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Background: I work for a community college with fairly limited resources, but we recently received a grant that allowed us to hire a new developer, and I'm responsible for the initial training. We usually prefer ASP.NET WebForms applications (complete with postbacks to facilitate any step-by-step data retrieval we need).

However, while training our new developer, I wondered if this preference is bad. I've received some sparse feedback (I do want to stress that I've only heard this three or four times) from instructors that the page flicker on an ASP.NET form is confusing or disorienting. On some of our webpages, I've circumvented this by using AJAX.

Question: is the ASP.NET page flicker a truly bad user experience? If so, is it so bad that it warrants moving away from that technology?

As an aside: I recognize that both options have downsides, and that neither really degrades gracefully if any of our users have JavaScript disabled or use screen readers. Nonetheless, I've been told that this is a problem we are simply not equipped to handle, and that we will address these "exceptional cases" if necessary.

It's difficult to show a live example, as our websites are internal and secured by nature (since we generally deal with private student data, and that's federally protected). The still image below will have to do.

  1. Page loads like normal: Normal Page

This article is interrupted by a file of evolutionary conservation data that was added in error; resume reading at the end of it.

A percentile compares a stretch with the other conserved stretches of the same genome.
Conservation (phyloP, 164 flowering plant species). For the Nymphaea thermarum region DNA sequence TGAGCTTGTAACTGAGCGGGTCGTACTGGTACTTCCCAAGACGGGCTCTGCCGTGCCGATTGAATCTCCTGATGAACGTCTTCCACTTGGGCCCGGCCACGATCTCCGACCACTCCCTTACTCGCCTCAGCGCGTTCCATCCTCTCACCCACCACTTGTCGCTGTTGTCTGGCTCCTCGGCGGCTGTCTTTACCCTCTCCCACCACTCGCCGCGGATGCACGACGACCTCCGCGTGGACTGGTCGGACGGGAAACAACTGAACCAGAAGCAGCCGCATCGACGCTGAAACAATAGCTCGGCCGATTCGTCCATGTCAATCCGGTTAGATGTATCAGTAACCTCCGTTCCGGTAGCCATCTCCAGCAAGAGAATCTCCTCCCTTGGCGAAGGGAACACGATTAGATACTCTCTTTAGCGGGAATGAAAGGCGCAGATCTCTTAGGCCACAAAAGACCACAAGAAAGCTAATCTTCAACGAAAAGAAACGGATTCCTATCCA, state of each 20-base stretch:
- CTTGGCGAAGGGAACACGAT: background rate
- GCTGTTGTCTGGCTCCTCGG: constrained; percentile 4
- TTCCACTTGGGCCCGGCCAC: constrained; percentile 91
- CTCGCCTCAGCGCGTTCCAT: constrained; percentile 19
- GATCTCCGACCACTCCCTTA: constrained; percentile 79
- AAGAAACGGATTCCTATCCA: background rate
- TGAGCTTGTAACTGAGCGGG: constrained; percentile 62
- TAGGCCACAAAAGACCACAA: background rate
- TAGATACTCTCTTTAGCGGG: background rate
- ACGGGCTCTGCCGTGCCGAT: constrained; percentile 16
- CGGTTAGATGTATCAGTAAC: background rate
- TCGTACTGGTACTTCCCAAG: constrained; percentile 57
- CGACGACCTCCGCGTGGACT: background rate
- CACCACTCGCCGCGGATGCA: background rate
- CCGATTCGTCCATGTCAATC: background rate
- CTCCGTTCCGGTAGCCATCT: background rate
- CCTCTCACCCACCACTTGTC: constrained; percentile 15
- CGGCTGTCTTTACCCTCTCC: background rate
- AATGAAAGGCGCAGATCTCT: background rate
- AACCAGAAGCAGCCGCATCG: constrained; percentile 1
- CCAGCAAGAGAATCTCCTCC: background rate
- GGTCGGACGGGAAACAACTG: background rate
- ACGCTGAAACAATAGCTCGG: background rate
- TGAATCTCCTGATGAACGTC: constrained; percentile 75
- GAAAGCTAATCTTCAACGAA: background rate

2. User clicks a button that triggers some code in C#.
  3. Page goes completely white during postback (this may last less than 1/60th of a second, but typically is about 0.1 seconds long). I won't waste your time with an image of a white page.
  4. Page reloads with new data (similar to or exactly the same image in 1, depending on the operation performed).

I found something that's close to what I'm talking about on the Infragistics website. If you click between the examples on the left-hand side (switching between Activation and Selection, for instance), you'll see that the header and most of the upper menu stay intact, but the content of the page goes blank briefly (or not so briefly, since this is Infragistics) until the new content loads.

The page flicker effect I'm talking about is not as long-lasting as that -- rather than a few seconds, mine lasts at most one second -- but is otherwise the same.

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It's OK to be a developer who knows little about UI design. Back-end & front-end are different things. Many UXers can't code either. –  dnbrv Jan 12 '12 at 17:12
    
Can you link to a live example of this "page flicker"? I've never seen it before. –  dnbrv Jan 12 '12 at 17:14
    
An example of the flicker would be great. I'd just advise "use AJAX" but I'd love to see the issue in action to know what the problem is and how signifigant it is. –  Ben Brocka Jan 12 '12 at 17:41
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@dnbrv while it's accepted, I don't call it "OK". The more UX dev's know and the more dev UXers know, the better the solution. It's really inefficient, IMHO, to have teams dedicated only solely to UX or dev. –  DA01 Jan 12 '12 at 19:34
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3 Answers 3

up vote 1 down vote accepted

Now, that you've added details and examples, it's obvious that your "flicker" is the blank browser window that is displayed while data is sent/fetched to/from the server & the page is being rendered.